We should recognise the value of natural biodiversity as the fruit of evolution in the context of every ecosystem. Therefore we shouldn’t be misled into thinking that the tendency of wild Atlantic salmon to stray to other rivers conflicts with the genetic predisposition of nearly every fish of a particular river to return to its waters to breed. Nothing is as jet black or marble white in the natural world. That genetic preference is part of the DNA makeup of wild Atlantic salmon. In situations, such the South Esk, where populations of fish within the overall stock of the river can we think be distinguished from each other by their genetic differences, together they define the structure of the river’s stock that has evolved since the last ice age. Scientists and managers are continuing to fill in the detail of genetic attribution maps.

As things stand at present there is a varied picture of genetic description of stocks of wild Atlantic salmon and their populations, ranging from tributary specific attributions to broad-brush regional ones. Over time, like the detail of a landscape painting being added after the structure of the painting’s composition, the detail should describe with some accuracy which genetic groups of fish belong to which rivers. It is work in progress.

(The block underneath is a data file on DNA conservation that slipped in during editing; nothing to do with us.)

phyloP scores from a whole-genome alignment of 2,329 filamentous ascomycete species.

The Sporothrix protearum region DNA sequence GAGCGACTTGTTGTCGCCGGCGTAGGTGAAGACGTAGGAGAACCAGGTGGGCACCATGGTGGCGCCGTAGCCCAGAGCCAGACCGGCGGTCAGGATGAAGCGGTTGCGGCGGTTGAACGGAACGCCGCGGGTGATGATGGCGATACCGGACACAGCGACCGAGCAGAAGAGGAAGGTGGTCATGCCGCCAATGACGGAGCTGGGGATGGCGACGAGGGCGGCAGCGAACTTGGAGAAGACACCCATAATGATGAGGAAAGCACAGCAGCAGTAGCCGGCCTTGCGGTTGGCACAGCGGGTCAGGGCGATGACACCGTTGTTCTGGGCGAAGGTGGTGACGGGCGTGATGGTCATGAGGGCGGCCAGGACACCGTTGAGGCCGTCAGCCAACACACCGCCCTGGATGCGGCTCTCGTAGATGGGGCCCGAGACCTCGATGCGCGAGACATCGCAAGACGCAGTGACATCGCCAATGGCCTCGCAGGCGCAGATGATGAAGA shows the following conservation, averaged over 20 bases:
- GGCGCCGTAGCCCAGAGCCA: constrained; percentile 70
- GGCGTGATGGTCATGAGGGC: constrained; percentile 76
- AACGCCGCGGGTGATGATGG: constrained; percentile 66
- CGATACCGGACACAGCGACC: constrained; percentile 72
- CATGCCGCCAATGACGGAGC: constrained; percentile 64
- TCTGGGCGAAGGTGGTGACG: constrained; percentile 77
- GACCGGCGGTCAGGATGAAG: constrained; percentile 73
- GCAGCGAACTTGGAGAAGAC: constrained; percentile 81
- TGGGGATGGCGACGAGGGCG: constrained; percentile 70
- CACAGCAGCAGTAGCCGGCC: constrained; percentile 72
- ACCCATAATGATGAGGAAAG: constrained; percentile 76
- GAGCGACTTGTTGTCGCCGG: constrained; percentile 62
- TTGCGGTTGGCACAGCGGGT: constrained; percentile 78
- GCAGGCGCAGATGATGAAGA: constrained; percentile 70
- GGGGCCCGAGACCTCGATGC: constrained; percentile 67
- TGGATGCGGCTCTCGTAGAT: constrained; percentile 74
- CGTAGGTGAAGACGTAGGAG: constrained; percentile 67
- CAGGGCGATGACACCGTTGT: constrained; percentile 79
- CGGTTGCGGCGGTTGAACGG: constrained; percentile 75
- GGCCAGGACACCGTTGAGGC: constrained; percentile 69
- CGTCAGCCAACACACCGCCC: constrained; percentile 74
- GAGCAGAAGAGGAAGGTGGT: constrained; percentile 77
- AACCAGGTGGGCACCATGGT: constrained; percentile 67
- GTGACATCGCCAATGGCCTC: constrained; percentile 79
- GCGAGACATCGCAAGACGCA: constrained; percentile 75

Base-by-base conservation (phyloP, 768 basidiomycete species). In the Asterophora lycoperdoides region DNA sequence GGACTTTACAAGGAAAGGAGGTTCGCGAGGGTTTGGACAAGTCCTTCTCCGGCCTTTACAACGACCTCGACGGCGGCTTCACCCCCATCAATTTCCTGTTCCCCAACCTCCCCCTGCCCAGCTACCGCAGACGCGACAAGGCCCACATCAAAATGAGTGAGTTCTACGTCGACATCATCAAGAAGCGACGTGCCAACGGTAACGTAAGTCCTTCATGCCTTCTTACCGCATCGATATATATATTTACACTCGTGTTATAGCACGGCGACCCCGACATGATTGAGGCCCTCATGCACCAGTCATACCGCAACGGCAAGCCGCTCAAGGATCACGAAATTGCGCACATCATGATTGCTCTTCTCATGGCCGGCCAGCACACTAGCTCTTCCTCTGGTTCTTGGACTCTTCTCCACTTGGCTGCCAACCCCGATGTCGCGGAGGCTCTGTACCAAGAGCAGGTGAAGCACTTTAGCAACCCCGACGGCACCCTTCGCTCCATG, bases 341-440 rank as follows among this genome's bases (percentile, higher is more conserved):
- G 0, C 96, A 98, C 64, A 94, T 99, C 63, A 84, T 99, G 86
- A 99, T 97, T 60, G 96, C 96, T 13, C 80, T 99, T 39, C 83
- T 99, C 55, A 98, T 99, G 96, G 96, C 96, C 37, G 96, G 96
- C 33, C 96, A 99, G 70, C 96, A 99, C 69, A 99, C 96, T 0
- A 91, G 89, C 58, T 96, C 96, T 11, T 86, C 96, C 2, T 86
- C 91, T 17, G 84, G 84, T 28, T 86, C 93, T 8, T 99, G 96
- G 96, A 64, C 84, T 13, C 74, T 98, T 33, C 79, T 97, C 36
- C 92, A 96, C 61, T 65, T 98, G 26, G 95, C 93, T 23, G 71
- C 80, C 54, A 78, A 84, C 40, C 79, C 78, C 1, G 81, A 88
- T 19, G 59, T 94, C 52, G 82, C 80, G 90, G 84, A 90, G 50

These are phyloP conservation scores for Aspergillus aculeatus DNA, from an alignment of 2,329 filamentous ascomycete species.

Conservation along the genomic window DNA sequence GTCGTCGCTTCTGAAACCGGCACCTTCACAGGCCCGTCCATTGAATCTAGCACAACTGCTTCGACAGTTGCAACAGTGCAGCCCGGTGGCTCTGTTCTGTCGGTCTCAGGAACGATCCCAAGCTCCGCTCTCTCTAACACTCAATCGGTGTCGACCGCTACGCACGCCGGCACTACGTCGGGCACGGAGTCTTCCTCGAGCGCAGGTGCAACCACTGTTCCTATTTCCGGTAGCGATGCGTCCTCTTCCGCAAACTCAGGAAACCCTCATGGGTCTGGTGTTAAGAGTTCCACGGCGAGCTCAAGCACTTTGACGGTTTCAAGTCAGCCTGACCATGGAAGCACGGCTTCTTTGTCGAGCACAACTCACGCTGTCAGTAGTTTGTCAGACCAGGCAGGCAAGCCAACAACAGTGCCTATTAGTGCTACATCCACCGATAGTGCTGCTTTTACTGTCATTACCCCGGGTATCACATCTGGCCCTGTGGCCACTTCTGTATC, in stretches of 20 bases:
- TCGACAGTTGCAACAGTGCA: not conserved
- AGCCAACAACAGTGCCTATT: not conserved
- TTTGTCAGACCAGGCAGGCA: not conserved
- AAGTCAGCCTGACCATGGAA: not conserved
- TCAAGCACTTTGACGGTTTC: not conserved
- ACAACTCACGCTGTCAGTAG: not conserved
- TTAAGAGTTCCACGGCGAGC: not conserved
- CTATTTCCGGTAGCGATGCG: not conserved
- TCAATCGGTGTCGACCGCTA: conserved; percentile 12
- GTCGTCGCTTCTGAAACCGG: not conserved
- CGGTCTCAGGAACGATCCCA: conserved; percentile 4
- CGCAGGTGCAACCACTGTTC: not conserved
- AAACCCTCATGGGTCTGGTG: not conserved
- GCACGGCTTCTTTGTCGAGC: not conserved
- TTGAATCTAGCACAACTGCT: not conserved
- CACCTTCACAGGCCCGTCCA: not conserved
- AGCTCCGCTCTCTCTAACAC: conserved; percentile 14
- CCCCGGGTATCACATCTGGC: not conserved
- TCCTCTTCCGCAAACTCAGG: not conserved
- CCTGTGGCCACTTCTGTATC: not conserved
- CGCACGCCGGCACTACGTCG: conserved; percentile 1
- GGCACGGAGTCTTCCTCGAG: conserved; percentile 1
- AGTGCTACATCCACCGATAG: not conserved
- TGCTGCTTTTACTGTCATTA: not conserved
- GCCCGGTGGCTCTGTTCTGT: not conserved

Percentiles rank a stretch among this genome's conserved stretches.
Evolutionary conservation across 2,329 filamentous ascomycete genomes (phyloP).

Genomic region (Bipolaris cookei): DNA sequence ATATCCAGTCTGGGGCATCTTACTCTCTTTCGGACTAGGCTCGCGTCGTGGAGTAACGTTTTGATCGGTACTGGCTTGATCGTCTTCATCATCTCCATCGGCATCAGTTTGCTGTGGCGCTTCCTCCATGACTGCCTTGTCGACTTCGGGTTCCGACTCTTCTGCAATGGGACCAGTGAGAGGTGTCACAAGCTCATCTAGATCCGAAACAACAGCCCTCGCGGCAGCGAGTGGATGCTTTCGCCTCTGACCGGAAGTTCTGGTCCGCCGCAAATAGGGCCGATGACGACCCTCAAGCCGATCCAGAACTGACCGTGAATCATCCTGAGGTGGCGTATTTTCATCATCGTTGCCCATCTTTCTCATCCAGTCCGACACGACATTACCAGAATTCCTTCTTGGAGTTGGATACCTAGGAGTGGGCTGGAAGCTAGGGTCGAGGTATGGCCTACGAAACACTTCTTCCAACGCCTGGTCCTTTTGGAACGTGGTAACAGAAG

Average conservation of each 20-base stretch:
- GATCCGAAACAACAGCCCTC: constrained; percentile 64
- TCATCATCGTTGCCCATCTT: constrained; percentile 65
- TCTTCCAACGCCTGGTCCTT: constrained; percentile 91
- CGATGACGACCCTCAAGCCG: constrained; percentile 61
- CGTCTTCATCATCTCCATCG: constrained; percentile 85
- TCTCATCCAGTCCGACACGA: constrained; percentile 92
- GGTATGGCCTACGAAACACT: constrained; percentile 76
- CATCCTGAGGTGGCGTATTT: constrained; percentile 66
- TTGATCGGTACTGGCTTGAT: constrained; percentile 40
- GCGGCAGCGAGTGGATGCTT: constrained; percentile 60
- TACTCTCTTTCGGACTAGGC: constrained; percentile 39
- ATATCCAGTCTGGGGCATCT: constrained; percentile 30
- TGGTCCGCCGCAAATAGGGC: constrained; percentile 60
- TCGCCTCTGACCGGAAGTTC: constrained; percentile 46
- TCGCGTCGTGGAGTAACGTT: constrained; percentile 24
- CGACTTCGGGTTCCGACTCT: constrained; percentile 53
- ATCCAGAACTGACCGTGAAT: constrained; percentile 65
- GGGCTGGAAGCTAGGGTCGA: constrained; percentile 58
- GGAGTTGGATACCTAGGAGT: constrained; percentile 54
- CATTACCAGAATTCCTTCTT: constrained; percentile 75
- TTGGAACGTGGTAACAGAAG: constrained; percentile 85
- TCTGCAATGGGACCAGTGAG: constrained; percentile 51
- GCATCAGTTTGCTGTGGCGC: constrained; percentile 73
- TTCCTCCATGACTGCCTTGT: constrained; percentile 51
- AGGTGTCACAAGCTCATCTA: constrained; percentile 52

The impossibility of effective fishery management.

Our growing awareness of the importance of gene types should persuade us to take special care of rivers where we suspect that some populations, or even the whole stock, may be in a fragile condition. Fishery managers try to use the precautionary principle as a safety net to justify making timely interventions to protect threatened groups of fish. Unfortunately it is not possible to protect any population in any Scottish east coast river while mixed stocks coastal netting as practised by Usan Fisheries continues. The existence of an interceptive fishery that kills salmon indiscriminately from six identified rivers, and almost certainly many others, prevents effective management taking place in any of them.

Cinderella rivers.

In a discussion with a government fishery scientist recently we agreed that the real worry in these times of low marine survival is that the stock of one of the smaller, less managed rivers such as the Bervie could be eradicated without anyone being aware of it. I asked him if he thought that is a serious concern, to which he replied that any reduction in biodiversity is very worrying.

What does the word “sustainable” mean in this context?

It is a situation apparently summarised by the politically motivated thought, “the rod fishery will have to be managed with the Usan fishery continuing its lethal exploitation of unknown stocks”. In fact it is impossible for fishery managers to take effective decisions to protect stocks while that mixed stocks fishery exists.